There are two provisions in the department’s new, 203-page proposed rule that fall within FIRE’s interests. The first requires public and private universities to live up to either the First Amendment or their institutional free expression promises, respectively, if they wish to receive Education Department grant money. The second would require public universities receiving such grants to restore freedom of association for student groups on campus, permitting them to determine their own membership and leadership standards.

To the extent that the proposed rule would condition the receipt of federal grants on meeting already-existing constitutional obligations, these requirements should be uncontroversial. FIRE also supports efforts to protect religious students’ freedom of association at public universities, and strongly supports the right and ability of belief-based groups, religious or otherwise, to maintain belief-based requirements for members and leaders. . .

However, rulemaking in this area is not without risk, as we pointed out when President Trump signed his March 21 executive order on campus free speech, which prompted this rulemaking process. FIRE has warned against any plan that would turn a college or university’s loss in court into a catastrophic loss in federal funding, for example, because of the distorting impact it would have on the behavior of both colleges and the courts. (Universities’ willingness to engage in outrageous behavior in the name of Title IX, which does carry the threat of a funding “death penalty,” provides ample reason to worry.) The proposed rule reduces, but does not eliminate, these concerns by providing a range of potential sanctions and by its application only to grant programs and not federal student aid.

National Archives Exhibit Alters Content. . . but Apologizes When Caught

This from Joe Heim writing for the Washington Post: 

The Archives acknowledged in a statement this week that it made multiple alterations to the photo of the 2017 Women’s March showcased at the museum, blurring signs held by marchers that were critical of Trump. Words on signs that referenced women’s anatomy were also blurred.

In the original version of the 2017 photograph, taken by Getty Images photographer Mario Tama, the street is packed with marchers carrying a variety of signs, with the Capitol in the background. In the Archives version, at least four of those signs are altered.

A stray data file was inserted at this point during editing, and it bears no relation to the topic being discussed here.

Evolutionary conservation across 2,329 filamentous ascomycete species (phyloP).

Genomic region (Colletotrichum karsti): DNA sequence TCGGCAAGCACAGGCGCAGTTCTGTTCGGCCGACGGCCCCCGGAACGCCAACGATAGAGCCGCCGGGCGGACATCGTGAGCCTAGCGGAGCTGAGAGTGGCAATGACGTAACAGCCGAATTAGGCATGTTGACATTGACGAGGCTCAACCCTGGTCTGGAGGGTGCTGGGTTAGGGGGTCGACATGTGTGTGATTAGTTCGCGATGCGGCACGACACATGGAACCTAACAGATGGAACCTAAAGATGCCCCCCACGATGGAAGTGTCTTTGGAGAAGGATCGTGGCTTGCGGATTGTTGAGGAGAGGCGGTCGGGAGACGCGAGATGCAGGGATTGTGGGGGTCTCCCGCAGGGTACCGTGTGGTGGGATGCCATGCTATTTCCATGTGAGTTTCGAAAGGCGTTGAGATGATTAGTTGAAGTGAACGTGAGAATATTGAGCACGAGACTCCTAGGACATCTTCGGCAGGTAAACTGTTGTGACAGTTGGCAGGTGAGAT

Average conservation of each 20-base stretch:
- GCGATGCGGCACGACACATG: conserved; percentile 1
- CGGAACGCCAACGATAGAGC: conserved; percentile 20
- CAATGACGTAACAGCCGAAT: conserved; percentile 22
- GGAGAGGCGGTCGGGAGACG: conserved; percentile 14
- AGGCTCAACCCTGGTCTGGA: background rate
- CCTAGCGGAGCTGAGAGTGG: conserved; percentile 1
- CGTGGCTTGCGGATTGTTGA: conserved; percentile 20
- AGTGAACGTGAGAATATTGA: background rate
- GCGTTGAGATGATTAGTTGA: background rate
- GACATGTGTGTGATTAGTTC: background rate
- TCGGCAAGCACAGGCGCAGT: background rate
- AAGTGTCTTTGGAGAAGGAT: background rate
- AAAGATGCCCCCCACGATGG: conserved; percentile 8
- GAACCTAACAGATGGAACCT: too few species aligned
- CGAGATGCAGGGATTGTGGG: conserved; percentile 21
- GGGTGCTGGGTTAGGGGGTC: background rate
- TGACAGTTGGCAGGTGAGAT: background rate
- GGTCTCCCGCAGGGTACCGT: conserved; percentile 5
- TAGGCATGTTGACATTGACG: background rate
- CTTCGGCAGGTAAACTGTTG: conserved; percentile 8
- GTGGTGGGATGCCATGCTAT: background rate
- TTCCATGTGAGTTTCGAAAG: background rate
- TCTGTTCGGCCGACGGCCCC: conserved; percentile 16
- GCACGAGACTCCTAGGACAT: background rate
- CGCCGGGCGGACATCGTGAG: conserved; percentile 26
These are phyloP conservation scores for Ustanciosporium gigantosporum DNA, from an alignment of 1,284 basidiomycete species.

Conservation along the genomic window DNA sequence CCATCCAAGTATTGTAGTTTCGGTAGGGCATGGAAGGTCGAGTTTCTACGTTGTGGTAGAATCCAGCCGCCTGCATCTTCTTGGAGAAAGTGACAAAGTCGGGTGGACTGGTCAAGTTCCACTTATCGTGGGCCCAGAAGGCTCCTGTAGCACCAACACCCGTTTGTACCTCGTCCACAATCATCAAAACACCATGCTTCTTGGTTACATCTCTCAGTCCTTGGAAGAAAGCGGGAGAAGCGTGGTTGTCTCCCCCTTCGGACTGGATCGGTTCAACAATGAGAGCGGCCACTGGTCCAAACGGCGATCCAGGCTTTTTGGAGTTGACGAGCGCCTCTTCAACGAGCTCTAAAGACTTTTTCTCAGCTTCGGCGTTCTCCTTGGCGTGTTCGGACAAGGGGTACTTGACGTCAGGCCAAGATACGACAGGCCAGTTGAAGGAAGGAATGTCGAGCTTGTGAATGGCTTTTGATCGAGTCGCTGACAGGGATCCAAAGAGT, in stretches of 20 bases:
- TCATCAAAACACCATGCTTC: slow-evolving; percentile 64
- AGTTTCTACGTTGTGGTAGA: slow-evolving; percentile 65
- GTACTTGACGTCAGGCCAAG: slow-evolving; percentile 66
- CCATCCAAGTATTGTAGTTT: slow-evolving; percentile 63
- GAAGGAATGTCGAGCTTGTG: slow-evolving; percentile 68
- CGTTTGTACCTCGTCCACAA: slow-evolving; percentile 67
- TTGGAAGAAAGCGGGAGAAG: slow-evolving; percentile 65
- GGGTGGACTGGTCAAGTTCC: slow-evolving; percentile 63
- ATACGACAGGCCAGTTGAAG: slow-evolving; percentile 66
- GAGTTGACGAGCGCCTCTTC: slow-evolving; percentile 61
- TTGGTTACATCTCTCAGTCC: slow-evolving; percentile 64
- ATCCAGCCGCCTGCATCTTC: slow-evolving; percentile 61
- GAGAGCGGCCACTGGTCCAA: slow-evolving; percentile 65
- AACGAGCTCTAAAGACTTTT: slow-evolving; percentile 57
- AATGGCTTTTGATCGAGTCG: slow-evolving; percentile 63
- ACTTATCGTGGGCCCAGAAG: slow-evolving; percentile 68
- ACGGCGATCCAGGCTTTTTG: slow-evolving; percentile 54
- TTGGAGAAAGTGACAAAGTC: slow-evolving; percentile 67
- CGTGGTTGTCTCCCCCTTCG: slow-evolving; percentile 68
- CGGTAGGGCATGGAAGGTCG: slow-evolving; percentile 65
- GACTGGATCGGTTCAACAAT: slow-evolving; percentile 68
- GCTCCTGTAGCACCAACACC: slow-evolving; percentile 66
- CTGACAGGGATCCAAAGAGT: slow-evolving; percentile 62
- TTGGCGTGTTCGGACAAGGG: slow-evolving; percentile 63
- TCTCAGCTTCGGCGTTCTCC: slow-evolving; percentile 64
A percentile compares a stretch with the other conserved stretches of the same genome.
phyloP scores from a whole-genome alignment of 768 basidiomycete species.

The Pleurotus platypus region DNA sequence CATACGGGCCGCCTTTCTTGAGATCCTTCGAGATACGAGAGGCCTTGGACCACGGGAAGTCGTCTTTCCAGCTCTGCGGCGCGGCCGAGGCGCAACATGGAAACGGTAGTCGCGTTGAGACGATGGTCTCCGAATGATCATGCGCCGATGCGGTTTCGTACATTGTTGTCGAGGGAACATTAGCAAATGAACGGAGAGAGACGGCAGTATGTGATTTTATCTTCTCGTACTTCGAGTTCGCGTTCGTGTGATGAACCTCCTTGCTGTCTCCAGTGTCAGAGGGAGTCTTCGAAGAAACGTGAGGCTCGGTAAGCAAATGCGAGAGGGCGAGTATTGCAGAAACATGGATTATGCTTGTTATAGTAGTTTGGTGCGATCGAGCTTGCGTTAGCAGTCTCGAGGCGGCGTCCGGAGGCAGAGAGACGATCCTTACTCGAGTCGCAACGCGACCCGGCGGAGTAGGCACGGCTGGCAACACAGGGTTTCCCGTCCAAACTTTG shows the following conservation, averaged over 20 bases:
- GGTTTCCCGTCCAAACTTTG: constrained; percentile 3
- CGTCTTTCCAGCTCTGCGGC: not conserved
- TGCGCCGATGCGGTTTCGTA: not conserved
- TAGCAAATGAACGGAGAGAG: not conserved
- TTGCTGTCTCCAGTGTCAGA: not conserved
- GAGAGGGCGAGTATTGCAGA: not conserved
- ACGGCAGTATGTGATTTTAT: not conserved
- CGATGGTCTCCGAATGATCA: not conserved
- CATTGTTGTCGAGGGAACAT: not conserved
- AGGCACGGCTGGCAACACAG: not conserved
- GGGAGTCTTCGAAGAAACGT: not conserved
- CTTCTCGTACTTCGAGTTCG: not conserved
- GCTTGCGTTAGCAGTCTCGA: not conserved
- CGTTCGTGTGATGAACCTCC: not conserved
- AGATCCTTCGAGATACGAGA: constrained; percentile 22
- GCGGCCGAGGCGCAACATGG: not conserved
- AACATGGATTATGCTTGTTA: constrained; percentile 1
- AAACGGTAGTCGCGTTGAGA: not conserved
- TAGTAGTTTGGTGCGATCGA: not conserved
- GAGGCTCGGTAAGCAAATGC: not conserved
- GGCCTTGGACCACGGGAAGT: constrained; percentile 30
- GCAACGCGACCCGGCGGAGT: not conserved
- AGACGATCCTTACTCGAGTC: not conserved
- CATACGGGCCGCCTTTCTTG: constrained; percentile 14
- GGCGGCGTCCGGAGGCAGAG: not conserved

A placard that proclaims "God Hates Trump" has "Trump" blotted out so that it reads "God Hates." A sign that reads "Trump & GOP — Hands Off Women" has the word Trump blurred out.

When news of the alteration got out, the National Archives apologized for altering Image of 2017 Women’s March. As reported in The New York Times:

The National Archives and Records Administration, which calls itself the country’s record keeper, apologized on Saturday for altering a photo of protesters at the 2017 Women’s March that blurred out references critical of President Trump.

"We made a mistake," began a statement the archives released on Saturday.

The photo of protesters holding signs was part of an exhibit, "Rightfully Hers: American Women and the Vote," which examined the struggle of women to gain the right to vote."

First Amendment Lawyer Richard J. Ovelmen Dies

As reported in the Miami Herald:

From defending First Amendment cases to representing activists against developers — even when the developer is a world-famous soccer player — Richard J. Ovelmen was passionate about the law.

Richard J. Ovelmen

For more than 40 years, Ovelmen practiced constitutional, land use, local government, media, class action and intellectual property law. First Amendment cases were his specialty.

Ovelmen was legal counsel for the Miami Herald when Jim McGee and Tom Fiedler, working with investigative editor James Savage, corroborated a tip that Gary Hart, the Colorado senator who was a Democratic front-runner in the 1988 race for the presidency against George H.W. Bush, was fooling around with a woman on a yacht called Monkey Business. The resultant series of stories led to Hart pulling out of the race.

David Bossie & Floyd Abrams Revisit Citizens United


New & Noteworthy From The Volokh Conspiracy

In Ferguson v. Waid, handed down Jan. 8, the District Court had concluded that Sandra Ferguson, a former client of Brian Waid's but also a lawyer herself, had libeled Waid in online reviews; it awarded Waid damages but also issued an injunction. The Ninth Circuit—in a nonbinding decision, but one that I expect will be fairly influential—held that the injunction was overbroad, but could be constitutional if narrowed to ban only repeating statements found to be defamatory.

Coming This May: Smolla on Free Speech

In the personal and frank Confessions of a Free Speech Lawyer, Rodney A. Smolla offers an insider's view of the violent confrontations in Charlottesville during the "Summer of Hate." Blending memoir, courtroom drama, and a consideration of the unresolved wound of racism in our society, he shines a light on the conflict between the value of free speech and the protection of civil rights.